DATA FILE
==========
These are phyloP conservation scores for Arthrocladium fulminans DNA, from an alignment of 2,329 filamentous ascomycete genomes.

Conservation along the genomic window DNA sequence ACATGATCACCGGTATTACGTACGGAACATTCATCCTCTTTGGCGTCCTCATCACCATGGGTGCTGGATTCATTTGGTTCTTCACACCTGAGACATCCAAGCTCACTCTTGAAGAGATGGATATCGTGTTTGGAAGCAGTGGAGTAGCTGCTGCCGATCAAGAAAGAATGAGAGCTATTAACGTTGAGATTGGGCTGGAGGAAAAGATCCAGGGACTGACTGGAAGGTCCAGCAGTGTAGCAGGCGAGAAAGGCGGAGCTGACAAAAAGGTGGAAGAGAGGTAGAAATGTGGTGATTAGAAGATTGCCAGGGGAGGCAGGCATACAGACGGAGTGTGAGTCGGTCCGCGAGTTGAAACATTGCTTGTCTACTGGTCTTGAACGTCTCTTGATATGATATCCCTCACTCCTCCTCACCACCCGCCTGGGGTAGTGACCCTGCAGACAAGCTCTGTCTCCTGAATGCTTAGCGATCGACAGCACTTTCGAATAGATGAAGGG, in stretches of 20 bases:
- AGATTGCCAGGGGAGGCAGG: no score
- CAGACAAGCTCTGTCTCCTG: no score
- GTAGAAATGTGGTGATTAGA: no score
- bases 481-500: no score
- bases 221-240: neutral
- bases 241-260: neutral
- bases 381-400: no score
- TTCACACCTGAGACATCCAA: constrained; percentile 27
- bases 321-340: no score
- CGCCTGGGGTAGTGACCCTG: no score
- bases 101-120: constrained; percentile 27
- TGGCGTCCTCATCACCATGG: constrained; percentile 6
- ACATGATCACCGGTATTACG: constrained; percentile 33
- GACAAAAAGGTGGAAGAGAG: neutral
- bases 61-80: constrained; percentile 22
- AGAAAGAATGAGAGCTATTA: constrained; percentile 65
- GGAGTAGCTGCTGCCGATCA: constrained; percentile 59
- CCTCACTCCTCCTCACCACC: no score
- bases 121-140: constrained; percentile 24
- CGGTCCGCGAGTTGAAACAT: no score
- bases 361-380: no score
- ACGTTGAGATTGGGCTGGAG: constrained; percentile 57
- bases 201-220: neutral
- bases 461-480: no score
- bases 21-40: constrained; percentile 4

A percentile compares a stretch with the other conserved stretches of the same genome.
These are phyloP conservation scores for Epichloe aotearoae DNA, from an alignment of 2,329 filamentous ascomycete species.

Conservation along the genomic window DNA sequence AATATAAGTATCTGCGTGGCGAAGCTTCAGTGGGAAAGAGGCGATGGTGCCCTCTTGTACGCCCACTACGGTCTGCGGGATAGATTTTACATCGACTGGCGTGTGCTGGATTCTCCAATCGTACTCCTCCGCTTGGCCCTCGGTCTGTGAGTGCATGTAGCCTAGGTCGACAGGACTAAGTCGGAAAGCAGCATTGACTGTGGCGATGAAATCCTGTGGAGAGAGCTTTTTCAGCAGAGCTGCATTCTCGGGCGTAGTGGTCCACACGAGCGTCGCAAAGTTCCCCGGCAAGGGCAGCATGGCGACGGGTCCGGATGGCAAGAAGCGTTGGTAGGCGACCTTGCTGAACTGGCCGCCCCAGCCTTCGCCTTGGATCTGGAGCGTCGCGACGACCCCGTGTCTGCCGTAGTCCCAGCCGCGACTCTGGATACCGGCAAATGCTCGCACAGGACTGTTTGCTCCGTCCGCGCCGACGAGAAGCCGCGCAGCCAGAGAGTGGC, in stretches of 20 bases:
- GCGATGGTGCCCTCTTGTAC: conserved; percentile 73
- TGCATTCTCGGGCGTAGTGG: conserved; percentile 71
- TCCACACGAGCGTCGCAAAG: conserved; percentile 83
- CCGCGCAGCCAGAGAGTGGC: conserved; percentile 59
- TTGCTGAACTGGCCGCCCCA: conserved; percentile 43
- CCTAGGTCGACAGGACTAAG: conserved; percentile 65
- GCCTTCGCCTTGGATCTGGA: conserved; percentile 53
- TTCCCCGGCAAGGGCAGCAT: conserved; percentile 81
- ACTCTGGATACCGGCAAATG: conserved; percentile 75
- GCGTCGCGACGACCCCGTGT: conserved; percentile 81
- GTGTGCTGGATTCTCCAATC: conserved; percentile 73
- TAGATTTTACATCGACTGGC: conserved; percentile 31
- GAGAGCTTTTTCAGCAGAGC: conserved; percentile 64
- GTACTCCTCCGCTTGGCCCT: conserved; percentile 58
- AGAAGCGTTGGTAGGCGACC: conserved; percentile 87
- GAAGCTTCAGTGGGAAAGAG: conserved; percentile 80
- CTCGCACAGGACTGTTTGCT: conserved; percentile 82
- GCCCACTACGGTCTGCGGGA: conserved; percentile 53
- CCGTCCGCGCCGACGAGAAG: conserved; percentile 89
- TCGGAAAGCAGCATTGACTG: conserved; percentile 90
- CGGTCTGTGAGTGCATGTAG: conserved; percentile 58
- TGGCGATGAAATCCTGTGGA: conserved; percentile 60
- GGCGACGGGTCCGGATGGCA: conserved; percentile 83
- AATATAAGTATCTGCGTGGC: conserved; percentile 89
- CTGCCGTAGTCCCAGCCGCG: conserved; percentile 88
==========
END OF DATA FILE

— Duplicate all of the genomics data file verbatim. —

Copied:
These are phyloP conservation scores for Arthrocladium fulminans DNA, from an alignment of 2,329 filamentous ascomycete genomes.

Conservation along the genomic window DNA sequence ACATGATCACCGGTATTACGTACGGAACATTCATCCTCTTTGGCGTCCTCATCACCATGGGTGCTGGATTCATTTGGTTCTTCACACCTGAGACATCCAAGCTCACTCTTGAAGAGATGGATATCGTGTTTGGAAGCAGTGGAGTAGCTGCTGCCGATCAAGAAAGAATGAGAGCTATTAACGTTGAGATTGGGCTGGAGGAAAAGATCCAGGGACTGACTGGAAGGTCCAGCAGTGTAGCAGGCGAGAAAGGCGGAGCTGACAAAAAGGTGGAAGAGAGGTAGAAATGTGGTGATTAGAAGATTGCCAGGGGAGGCAGGCATACAGACGGAGTGTGAGTCGGTCCGCGAGTTGAAACATTGCTTGTCTACTGGTCTTGAACGTCTCTTGATATGATATCCCTCACTCCTCCTCACCACCCGCCTGGGGTAGTGACCCTGCAGACAAGCTCTGTCTCCTGAATGCTTAGCGATCGACAGCACTTTCGAATAGATGAAGGG, in stretches of 20 bases:
- AGATTGCCAGGGGAGGCAGG: no score
- CAGACAAGCTCTGTCTCCTG: no score
- GTAGAAATGTGGTGATTAGA: no score
- bases 481-500: no score
- bases 221-240: neutral
- bases 241-260: neutral
- bases 381-400: no score
- TTCACACCTGAGACATCCAA: constrained; percentile 27
- bases 321-340: no score
- CGCCTGGGGTAGTGACCCTG: no score
- bases 101-120: constrained; percentile 27
- TGGCGTCCTCATCACCATGG: constrained; percentile 6
- ACATGATCACCGGTATTACG: constrained; percentile 33
- GACAAAAAGGTGGAAGAGAG: neutral
- bases 61-80: constrained; percentile 22
- AGAAAGAATGAGAGCTATTA: constrained; percentile 65
- GGAGTAGCTGCTGCCGATCA: constrained; percentile 59
- CCTCACTCCTCCTCACCACC: no score
- bases 121-140: constrained; percentile 24
- CGGTCCGCGAGTTGAAACAT: no score
- bases 361-380: no score
- ACGTTGAGATTGGGCTGGAG: constrained; percentile 57
- bases 201-220: neutral
- bases 461-480: no score
- bases 21-40: constrained; percentile 4

A percentile compares a stretch with the other conserved stretches of the same genome.
These are phyloP conservation scores for Epichloe aotearoae DNA, from an alignment of 2,329 filamentous ascomycete species.

Conservation along the genomic window DNA sequence AATATAAGTATCTGCGTGGCGAAGCTTCAGTGGGAAAGAGGCGATGGTGCCCTCTTGTACGCCCACTACGGTCTGCGGGATAGATTTTACATCGACTGGCGTGTGCTGGATTCTCCAATCGTACTCCTCCGCTTGGCCCTCGGTCTGTGAGTGCATGTAGCCTAGGTCGACAGGACTAAGTCGGAAAGCAGCATTGACTGTGGCGATGAAATCCTGTGGAGAGAGCTTTTTCAGCAGAGCTGCATTCTCGGGCGTAGTGGTCCACACGAGCGTCGCAAAGTTCCCCGGCAAGGGCAGCATGGCGACGGGTCCGGATGGCAAGAAGCGTTGGTAGGCGACCTTGCTGAACTGGCCGCCCCAGCCTTCGCCTTGGATCTGGAGCGTCGCGACGACCCCGTGTCTGCCGTAGTCCCAGCCGCGACTCTGGATACCGGCAAATGCTCGCACAGGACTGTTTGCTCCGTCCGCGCCGACGAGAAGCCGCGCAGCCAGAGAGTGGC, in stretches of 20 bases:
- GCGATGGTGCCCTCTTGTAC: conserved; percentile 73
- TGCATTCTCGGGCGTAGTGG: conserved; percentile 71
- TCCACACGAGCGTCGCAAAG: conserved; percentile 83
- CCGCGCAGCCAGAGAGTGGC: conserved; percentile 59
- TTGCTGAACTGGCCGCCCCA: conserved; percentile 43
- CCTAGGTCGACAGGACTAAG: conserved; percentile 65
- GCCTTCGCCTTGGATCTGGA: conserved; percentile 53
- TTCCCCGGCAAGGGCAGCAT: conserved; percentile 81
- ACTCTGGATACCGGCAAATG: conserved; percentile 75
- GCGTCGCGACGACCCCGTGT: conserved; percentile 81
- GTGTGCTGGATTCTCCAATC: conserved; percentile 73
- TAGATTTTACATCGACTGGC: conserved; percentile 31
- GAGAGCTTTTTCAGCAGAGC: conserved; percentile 64
- GTACTCCTCCGCTTGGCCCT: conserved; percentile 58
- AGAAGCGTTGGTAGGCGACC: conserved; percentile 87
- GAAGCTTCAGTGGGAAAGAG: conserved; percentile 80
- CTCGCACAGGACTGTTTGCT: conserved; percentile 82
- GCCCACTACGGTCTGCGGGA: conserved; percentile 53
- CCGTCCGCGCCGACGAGAAG: conserved; percentile 89
- TCGGAAAGCAGCATTGACTG: conserved; percentile 90
- CGGTCTGTGAGTGCATGTAG: conserved; percentile 58
- TGGCGATGAAATCCTGTGGA: conserved; percentile 60
- GGCGACGGGTCCGGATGGCA: conserved; percentile 83
- AATATAAGTATCTGCGTGGC: conserved; percentile 89
- CTGCCGTAGTCCCAGCCGCG: conserved; percentile 88